Books, music, etc. from July 2017

Books

  • [none]

Music

Music I most enjoyed discovering this month:

Movies/TV

Ones I “really liked” (no star), or “loved” (star):

  • Nichols: Loving (2016)
  • Gray: The Lost City of Z (2016)
  • Various: Transparent, season 3 (2016)
  • Mangold: Logan (2017)
  • Showalter: The Big Sick (2017)
  • Peele: Get Out (2017) ★
  • Nolan: Dunkirk (2017) ★
  • Arnold: American Honey (2016)

Books, music, etc. from June 2017

Books

  • Allison: Destined for War (2017). Decent, but very one-sided in its arguments. Scary.

Music

Music I most enjoyed discovering this month:

  • [none]

Movies/TV

Ones I “really liked” (no star), or “loved” (star):

  • Various: Stranger Things, season 1 (2016)
  • Campos: Christine (2016)
  • Various: Fargo, season 3 (2017) ★
  • Various: Better Call Saul, season 3 (2017) ★
  • Various: The Handmaid’s Tale, season 1 (2017) ★

Media I’m looking forward to, July 2017 edition

Books

* = added this round
bold = especially excited

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Books, music, etc. from May 2017

Books

  • [none]

Music

Music I most enjoyed discovering this month:

  • Saagara: 2 (2017)
  • Perfume Genius: No Shape (2017)

Movies/TV

Ones I “really liked” (no star), or “loved” (star):

  • Birbiglia: Don’t Think Twice (2016)
  • Various: Master of None, season 2 (2017)

Media I’m looking forward to, June 2017 edition

Books

* = added this round
bold = especially excited

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Books, music, etc. from April 2017

Books

  • Callahan, The Givers. An interesting quick portrait of contemporary mega-philanthropy. I haven’t bothered to form opinions about the recommendations in the final chapter.
  • Walters, Feminism: A Very Short Introduction. Meh.

Music

Music I most enjoyed discovering this month:

Movies/TV

Ones I “really liked” (no star), or “loved” (star):

  • Ade: Toni Erdmann (2016)
  • Guadagnino: A Bigger Splash (2016)
  • Yeon: Train to Busan (2016)

Media I’m looking forward to, May 2017 edition

Books

* = added this round
bold = especially excited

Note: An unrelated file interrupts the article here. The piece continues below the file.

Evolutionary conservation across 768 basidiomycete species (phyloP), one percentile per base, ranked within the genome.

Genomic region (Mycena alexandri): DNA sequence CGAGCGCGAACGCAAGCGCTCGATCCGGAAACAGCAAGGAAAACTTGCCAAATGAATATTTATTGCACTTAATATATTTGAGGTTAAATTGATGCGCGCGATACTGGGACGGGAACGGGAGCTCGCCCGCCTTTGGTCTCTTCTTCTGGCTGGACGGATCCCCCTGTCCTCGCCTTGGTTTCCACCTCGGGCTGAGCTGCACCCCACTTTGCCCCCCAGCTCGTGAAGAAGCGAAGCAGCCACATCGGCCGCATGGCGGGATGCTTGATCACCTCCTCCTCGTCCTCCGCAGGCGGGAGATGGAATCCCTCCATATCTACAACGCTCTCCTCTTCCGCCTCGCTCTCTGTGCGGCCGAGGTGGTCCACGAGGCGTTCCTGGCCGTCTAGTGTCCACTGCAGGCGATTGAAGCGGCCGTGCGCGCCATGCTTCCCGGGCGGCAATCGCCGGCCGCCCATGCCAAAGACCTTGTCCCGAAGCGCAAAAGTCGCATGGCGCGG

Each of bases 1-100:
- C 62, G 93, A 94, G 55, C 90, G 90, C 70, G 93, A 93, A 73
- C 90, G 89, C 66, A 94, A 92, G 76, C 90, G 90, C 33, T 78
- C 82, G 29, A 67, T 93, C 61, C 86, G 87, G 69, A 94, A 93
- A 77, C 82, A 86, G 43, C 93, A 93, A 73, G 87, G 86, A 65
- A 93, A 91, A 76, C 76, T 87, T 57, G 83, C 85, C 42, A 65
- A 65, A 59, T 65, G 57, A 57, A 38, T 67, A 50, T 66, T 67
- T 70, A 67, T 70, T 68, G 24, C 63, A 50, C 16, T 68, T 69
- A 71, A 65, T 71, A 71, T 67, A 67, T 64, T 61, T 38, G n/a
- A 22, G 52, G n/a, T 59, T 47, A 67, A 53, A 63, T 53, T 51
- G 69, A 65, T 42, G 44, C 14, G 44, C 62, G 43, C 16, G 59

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Books, music, etc. from March 2017

Books

  • Dormehl, Thinking Machines. This “history” of AI is mostly a quick survey of news stories about AI progress from the past three years.
  • Wood, The Way of the Strangers. Quite good, afaict.
  • Barrett, How Emotions Are Made. The book is a mixed bag, but fwiw I find this general approach more promising than Ekman/Panksepp/etc. Best Cliffs Notes is maybe this interview.

Music

Music I most enjoyed discovering this month:

Movies/TV

Ones I “really liked” (no star), or “loved” (star):

  • Birbiglia & Barrish, Sleepwalk with Me (2012)
  • Carloni & Nelson, Kung Fu Panda 3 (2016)
  • Blair, I Don’t Feel at Home in This World Anymore (2017)
  • Fukunaga, Beasts of No Nation (2015) ★
  • Audiard, Dheepan (2015)
  • Ferreras, Wrinkles (2011)

Books, music, etc. from February 2017

Books

  • Dennett, From Bacteria to Bach and Back. Generally good, though it’s mostly a “tools for thinking” book like Dennett (2013) or Yudkowsky (2015), not a detailed argument for a specific theory of consciousness like Prinz (2012), Dehaene (2014), or even Dennett (1991).
  • Kranish & Fisher, Trump Revealed. Meh, you know most of it already if you followed the campaign.
  • Harari, Homo Deus. Fun to read, not much else. Surprisingly little of it is about the future.

Music

Music I most enjoyed discovering this month:

Movies/TV

Ones I “really liked” (no star), or “loved” (star):

  • Larraín, Jackie (2016)
  • Craig, The Edge of Seventeen (2016) ★
  • Lonergan, Manchester by the Sea (2016) ★
  • Davis, Lion (2016)
  • Jenkins, Moonlight (2016)
  • Washington, Fences (2016)
  • Scorsese, Silence (2016)
  • Ford, Nocturnal Animals (2016) ★
  • Cresciman, Sun Choke (2016)
  • Bujalski, Results (2015) ★
  • Ergüven, Mustang (2015) ★

Media I’m looking forward to, March 2017 edition

Books

* = added this round
bold = especially excited

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Books, music, etc. from January 2017

Books

  • Lewis, The Undoing Project. Fine, I guess. Knowing the studies already, I found the late-chapter parts about Kahneman & Tversky’s “breakup” most interesting.
  • Gazzaniga, Tales from Both Sides of the Brain. Mostly interesting.
  • Mayer, Dark Money. The American poor are doomed.

Music

Music I most enjoyed discovering this month:

Movies/TV